Aside from socks and underwear at Christmas and an occasional new pair of sneakers, I never got any new clothes as a child. What I got were hand-me-downs. My coats, jackets, shirts, sweaters, pants, and even belts were all clothes that my older brothers had grown out of and then been given to me. My clothes were often torn, sewn, and patched. They were never “in style.” I didn’t resent having to wear them, though. We weren’t rich and new clothes were a luxury not a necessity. That is just the way it was. Most of my friends in school were dressed in hand-me-downs as well.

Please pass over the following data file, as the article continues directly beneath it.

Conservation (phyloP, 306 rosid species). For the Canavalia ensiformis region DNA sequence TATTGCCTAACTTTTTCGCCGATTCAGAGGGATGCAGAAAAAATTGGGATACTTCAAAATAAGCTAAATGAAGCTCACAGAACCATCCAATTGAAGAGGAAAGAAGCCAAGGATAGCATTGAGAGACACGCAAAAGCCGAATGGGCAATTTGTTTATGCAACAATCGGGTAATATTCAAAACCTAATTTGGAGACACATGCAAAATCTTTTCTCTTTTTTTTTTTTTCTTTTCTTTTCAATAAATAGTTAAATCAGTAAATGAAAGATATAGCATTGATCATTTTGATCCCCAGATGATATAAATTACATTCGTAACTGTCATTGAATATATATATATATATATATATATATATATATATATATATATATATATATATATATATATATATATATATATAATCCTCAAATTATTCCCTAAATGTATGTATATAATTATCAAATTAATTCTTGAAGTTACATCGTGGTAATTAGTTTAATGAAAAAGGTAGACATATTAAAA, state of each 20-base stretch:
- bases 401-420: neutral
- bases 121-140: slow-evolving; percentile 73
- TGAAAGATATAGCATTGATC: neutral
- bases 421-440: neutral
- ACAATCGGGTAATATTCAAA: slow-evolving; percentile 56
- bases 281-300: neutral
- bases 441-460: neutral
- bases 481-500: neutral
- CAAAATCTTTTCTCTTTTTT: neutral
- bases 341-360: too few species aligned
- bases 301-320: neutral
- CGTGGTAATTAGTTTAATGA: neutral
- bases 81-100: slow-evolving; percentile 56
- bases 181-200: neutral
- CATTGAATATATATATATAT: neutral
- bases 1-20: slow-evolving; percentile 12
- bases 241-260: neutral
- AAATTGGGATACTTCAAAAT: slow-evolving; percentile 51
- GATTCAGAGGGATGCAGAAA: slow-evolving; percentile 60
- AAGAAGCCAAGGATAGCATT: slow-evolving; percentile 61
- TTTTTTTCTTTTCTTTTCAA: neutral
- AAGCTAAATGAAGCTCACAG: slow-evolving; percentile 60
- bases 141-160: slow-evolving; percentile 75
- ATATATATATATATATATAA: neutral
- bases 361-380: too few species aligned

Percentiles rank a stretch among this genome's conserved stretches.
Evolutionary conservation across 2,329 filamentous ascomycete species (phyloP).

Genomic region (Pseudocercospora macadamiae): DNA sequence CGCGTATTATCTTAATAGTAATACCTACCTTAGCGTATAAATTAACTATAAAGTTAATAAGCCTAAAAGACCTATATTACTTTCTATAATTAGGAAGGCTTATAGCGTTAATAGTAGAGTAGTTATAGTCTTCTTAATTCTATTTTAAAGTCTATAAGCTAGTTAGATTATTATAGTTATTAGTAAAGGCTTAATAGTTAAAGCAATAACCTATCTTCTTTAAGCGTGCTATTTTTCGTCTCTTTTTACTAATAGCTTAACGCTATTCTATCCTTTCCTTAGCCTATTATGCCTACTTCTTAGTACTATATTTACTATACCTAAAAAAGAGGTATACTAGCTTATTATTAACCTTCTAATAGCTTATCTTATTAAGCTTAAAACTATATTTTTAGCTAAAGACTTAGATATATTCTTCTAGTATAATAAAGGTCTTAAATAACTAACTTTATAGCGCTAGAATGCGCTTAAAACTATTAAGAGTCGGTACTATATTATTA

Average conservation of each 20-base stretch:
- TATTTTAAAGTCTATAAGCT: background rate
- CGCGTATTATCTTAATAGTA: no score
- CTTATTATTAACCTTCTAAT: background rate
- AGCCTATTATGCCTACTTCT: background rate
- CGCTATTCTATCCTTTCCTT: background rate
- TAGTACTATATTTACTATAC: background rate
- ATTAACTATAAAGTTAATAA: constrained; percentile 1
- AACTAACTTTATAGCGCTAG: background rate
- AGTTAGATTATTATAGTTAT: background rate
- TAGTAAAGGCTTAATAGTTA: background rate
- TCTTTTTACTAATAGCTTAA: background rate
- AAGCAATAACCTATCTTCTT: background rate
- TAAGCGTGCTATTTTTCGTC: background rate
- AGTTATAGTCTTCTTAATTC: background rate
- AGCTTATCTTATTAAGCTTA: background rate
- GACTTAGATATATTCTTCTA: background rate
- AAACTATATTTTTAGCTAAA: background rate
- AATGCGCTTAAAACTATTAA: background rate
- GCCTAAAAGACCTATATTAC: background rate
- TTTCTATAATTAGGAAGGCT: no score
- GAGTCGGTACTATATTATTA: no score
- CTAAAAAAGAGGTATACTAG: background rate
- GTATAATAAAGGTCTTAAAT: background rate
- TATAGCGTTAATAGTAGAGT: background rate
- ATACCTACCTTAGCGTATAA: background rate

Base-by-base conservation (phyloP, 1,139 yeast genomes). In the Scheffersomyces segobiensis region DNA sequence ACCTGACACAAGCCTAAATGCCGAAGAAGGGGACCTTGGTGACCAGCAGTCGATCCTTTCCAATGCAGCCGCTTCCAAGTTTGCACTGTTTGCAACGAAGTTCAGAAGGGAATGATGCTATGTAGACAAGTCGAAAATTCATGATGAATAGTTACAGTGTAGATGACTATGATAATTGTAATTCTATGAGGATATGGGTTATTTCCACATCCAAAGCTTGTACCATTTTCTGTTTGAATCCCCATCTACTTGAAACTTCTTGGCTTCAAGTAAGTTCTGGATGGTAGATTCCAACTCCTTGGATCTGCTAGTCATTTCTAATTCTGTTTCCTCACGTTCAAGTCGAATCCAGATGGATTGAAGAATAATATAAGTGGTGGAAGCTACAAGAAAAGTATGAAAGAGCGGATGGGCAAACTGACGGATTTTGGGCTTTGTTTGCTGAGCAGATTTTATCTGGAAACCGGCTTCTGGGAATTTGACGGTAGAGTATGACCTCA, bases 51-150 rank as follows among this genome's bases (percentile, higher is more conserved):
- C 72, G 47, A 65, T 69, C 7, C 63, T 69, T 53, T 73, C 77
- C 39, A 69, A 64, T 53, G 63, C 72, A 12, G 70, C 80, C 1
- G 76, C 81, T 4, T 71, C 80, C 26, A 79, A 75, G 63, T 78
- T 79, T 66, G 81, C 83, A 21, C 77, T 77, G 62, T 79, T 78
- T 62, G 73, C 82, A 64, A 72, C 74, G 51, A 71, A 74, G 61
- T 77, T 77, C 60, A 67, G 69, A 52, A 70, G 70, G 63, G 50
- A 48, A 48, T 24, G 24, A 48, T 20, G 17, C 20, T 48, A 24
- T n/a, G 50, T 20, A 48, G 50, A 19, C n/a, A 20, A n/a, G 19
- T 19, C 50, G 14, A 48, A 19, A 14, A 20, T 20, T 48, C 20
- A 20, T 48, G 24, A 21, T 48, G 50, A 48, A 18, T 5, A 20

Even today I often shop at thrift stores and rarely buy new what I can find used. It is just who I am. I happily reject the march of materialism that so many other follow and find my true treasures not in money, but in people, not in stuff but in ideas, not in things from stores but in feelings from the heart.

See this weeks paper for the rest of the story...

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